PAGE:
In past blogs, we’ve touched upon some of the types of business we won’t deal with. One example is the credit repair industry. You have probably heard their ads on the radio or gotten letters to the effect:

“Are you having credit problems? Relax! We can erase your bad credit history, including defaulted loans, liens, judgments and bankruptcies. Our service is 100 percent guaranteed and perfectly legal”.

If that sounds too good to be true, you’re right – it’s a scam. A legitimate credit repair operation would never make these kinds of claims. If someone is trying to sell you a quick fix for credit problems, move along and don’t waste your time (or money). There are ways to legitimately improve your credit rating, but it will take time and effort. You can do it yourself with just a little preparation.

Credit repair scams prey on people who want to make a purchase on credit – like a home or a car — despite a poor credit history. They promise quick results but require you pay an upfront fee. Unfortunately, these scams are ineffective – they cannot remove accurate negative information from your credit report. What they can do is take your money and leave you with the same lousy credit report.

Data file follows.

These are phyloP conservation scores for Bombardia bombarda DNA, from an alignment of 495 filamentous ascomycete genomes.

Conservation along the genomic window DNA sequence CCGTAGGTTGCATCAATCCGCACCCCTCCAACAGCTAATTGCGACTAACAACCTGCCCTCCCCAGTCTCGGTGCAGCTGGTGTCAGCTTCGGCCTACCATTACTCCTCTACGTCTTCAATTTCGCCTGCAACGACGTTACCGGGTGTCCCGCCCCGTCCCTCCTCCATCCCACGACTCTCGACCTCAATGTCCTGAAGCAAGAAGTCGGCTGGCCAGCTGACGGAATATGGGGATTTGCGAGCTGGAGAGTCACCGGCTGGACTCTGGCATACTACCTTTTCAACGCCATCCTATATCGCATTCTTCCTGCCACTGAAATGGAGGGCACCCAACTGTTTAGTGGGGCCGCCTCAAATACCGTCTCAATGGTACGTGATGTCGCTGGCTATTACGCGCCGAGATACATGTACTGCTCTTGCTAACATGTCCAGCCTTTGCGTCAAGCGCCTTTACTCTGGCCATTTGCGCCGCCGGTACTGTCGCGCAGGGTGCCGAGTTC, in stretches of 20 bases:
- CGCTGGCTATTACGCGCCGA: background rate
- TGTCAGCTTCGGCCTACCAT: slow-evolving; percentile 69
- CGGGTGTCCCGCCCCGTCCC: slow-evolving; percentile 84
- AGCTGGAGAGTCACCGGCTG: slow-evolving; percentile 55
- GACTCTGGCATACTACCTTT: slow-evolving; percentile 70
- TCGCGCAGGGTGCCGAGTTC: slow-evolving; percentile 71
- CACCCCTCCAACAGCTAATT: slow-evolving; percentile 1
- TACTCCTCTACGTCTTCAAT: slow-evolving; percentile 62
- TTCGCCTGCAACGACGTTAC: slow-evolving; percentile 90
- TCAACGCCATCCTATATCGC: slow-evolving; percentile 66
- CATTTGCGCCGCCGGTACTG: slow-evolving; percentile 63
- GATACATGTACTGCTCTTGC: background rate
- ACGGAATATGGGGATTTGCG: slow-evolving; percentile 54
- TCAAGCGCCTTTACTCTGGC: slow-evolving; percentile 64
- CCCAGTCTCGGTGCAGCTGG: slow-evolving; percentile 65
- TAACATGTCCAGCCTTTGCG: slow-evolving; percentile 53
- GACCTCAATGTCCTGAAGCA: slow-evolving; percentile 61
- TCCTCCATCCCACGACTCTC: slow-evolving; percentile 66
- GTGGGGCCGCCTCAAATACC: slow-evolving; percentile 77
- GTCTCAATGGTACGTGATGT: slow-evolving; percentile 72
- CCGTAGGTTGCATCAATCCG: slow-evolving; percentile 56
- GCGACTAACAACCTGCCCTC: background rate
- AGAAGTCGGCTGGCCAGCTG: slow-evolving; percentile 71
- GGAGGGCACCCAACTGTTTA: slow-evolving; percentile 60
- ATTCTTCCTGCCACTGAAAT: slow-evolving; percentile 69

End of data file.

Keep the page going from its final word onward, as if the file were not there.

Here are some telltale signs that a credit repair offer is bogus:

  • They require you to pay in advance. In fact, the Credit Repair Organizations Act specifically states that a credit repair company cannot require you to pay until after they have completed their promised services.
  • Scammers never tell you your actual legal rights and how you can fix your credit rating yourself.
  • Scammers dissuade you from contacting the three major national credit bureaus directly.
  • The company claims it can get rid of all the negative information in your credit report, even though it is accurate.
  • They try to get you to create a “new” credit identity by applying for an Employer Identification Number (EIN) for you to use instead of using your Social Security Number (SSN).
  • The scammers tell you to dispute the negative aspects of your credit report, even if accurate.

What they won’t tell you is that it is a federal crime to lie on your credit application, to use a false SSN or to misuse an EIN. You could be facing a fraud charge for any of these actions. This is why never sells lead lists to credit repair companies – since we can’t tell the few good ones from the mountain of scammers, we just avoid them all.

Eric Bank